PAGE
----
Societies also spend a different percentage of their resources on making tools. Now, what may be the effect of this? Again a member working on a tool does not produce goods; for the moment, his production and the production of his society is lower. But once he has made the tool, he can produce much more, and so his society produces more. Note that in the same time he produces more that before, even when we include the time spent in making the tool. So he produces the same amount of goods in less time. The rest of the time he can use for making more tools. This is an accelerating process. He makes more and more tools and produces faster and faster.

Finally, societies spend a different percentage of their resources on health care, and what may be the effect of this? Here the relationship is far from simple. As in the above examples, the deviation of resources first produces a lowering of the standard of living. Then we have healthier and longer living members. Healthier members can produce more, offsetting the resources spend on health care; the society has a higher standard of living and health. However they also live longer, the less productive or unproductive period at the end of their lives is longer, the per capita production of the society is reduced. But there is still another effect. Some members, had illnesses due to genetic reasons and died before. Now, due to better health care, they live and have more offspring. Some offspring inherit the genetic defect. So the average cost of health care goes up (independent of rising costs due to better technology). So, unless the society takes steps to avoid passing on these genetic defects to the next generation, the average health level of the society goes down (!), due to an increase in health care.

 

Power of a society
We measure this by the total amount of man-hours other societies are willing to spend on the objectives of the society. This power can increase or decrease with time.

 

Actions
There are three possible types of responses by the society: neutral responses, cooperation and attack.

Neutral actions
Are those in which a society acts to reach its objectives in such a way that it does not appreciably affect other societies.

Cooperation
A society A acts in such a way that it helps the society B to attain the objectives that B considers important and B helps A with objectives that A considers important. We also call cooperation the case where the societies A and B act in such a way that they achieve a common objective. The result of a cooperation is a gain by both, but not to the same degree; one normally has a greater gain than the other.

Attack
We call attack the situation where the society A acts in such a way that it hinders the society B in reaching its objectives. Normally this causes B to also attack A. We call these mutual attacks a fight. The result of an attack is normally a gain by one and a loss by the other (sometimes both are worse off at the end).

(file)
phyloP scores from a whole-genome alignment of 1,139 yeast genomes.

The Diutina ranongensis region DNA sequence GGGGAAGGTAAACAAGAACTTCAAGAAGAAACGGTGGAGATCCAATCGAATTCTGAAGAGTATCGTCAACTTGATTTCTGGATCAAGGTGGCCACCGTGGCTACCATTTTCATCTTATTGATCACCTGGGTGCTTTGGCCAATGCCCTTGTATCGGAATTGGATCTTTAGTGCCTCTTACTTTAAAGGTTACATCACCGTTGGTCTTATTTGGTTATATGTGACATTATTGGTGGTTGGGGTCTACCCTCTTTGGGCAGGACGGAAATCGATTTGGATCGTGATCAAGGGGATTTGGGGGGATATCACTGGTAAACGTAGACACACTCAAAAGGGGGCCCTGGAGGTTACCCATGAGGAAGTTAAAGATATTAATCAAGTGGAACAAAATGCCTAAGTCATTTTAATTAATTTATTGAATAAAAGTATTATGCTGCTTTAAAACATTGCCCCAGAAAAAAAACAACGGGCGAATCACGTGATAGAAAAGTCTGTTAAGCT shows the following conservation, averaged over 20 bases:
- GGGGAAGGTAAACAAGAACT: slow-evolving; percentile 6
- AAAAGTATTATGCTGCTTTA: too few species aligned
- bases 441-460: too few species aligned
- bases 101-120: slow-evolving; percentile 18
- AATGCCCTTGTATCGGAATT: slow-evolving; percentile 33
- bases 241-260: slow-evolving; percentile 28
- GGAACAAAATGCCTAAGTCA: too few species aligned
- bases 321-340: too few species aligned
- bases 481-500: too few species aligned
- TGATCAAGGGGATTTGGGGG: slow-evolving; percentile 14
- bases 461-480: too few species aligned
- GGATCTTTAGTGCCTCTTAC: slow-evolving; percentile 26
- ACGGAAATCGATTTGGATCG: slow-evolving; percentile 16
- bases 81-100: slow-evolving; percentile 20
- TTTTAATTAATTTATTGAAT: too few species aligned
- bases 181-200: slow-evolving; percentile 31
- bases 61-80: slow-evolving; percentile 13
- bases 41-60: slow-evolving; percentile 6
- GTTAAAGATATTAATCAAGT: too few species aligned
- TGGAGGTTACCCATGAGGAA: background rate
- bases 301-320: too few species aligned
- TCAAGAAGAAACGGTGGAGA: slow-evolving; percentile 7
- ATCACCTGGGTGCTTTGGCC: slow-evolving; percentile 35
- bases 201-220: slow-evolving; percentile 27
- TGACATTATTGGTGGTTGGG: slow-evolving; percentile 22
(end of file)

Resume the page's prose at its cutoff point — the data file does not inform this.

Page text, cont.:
There is a special case. The attacker is not part of a society, but an IS or society outside the society. If both are part of the same super society, the super society will resolve the conflict by administrative measures (the case of clubs of the same city or provinces of the same state) If there is no common super society there will be direct actions of one society against another. This we call a fight, a war.

A cooperation (trade) between two societies arises if one has a surplus of consumer goods, tools or knowledge of a certain kind, that it can exchange for the surplus of a different kind of the other society. An attack occurs if the same situation exists, but one society cannot defend itself well. See also "Peace" (For continuous reading, like a book - do not enter here now)..

A society can be characterized by the percentage of each type of response: (Historic actions of the society can be evaluated and classified. Note that the classification of actions of a society is not valid as a classification of the actions of members of the same society, and vice versa).

% of neutral responses . . . . . . . .x%
% of cooperative responses . . . .y%
% of attacks . . . . . . . . . . . . . . . . . .z%

Total . . . . . . . . . . . . . . . . . . . . . . . .100%

Which of the three types of response a system chooses, depends largely on its previous experience. It will choose more often the type that was successful in the past.

 

Habits
Societies are IS's and so are its members. Being IS's they both learn during their existence. They had experiences and have heard of experiences of others. This resulted in actions. When an IS often repeats a series of actions, because these were successful, then it creates a composite action, it forms a habit. When a certain type of habit is predominant in a society, we can say that the society as such: values their territory, loves their children, likes to follow a leader, uses violent action, has xenophobia, is emotional or cool, and so on.

Some habits are beneficial and some damaging to a society or subsociety.
A beneficial habit is for instance:

Some damaging habits are for instance:

But we have to distinguish the habits of a society from the habits of its members. The habits of the society, taken as a whole, are due to the experiences of its governing sub society (its GS). These experiences are transmitted to new members of the GS. The habits of the members of a society, are due to what the majority of individual members learn and transmit to others by daily interactions. These two are not necessarily the same. Members of the GS probably are not typical, average members of the society. The environment, neighboring societies and the resources of the territory the society occupies, strongly influences these habits, as we have seen in Mindscapes (For continuous reading, like a book - do not enter here now).. Societies acquire habits (traditions, customs, mores) and so do their sub societies. Some traditions of a sub society will be identical to those of the super society, but many will not. Not taking in account these general habits of a society may hinder the understanding of that society.

 

Energy
Intelligent systems need energy to function. A society, being an IS, also needs energy. Part of this source of energy (coal, oil, hydroelectric power, wind, food and solar energy), the society finds on the territory it occupies. Another part it has to import. If the imported portion is great, (Japan, Singapore) the society is vulnerable in this respect.

 

For continuous reading, like a book - continue here.
Jump to the e-book Contents / Human Societies document / top of this page.


Last Edited 4 June 2013 / Walter Fritz
Copyright © New Horizons Press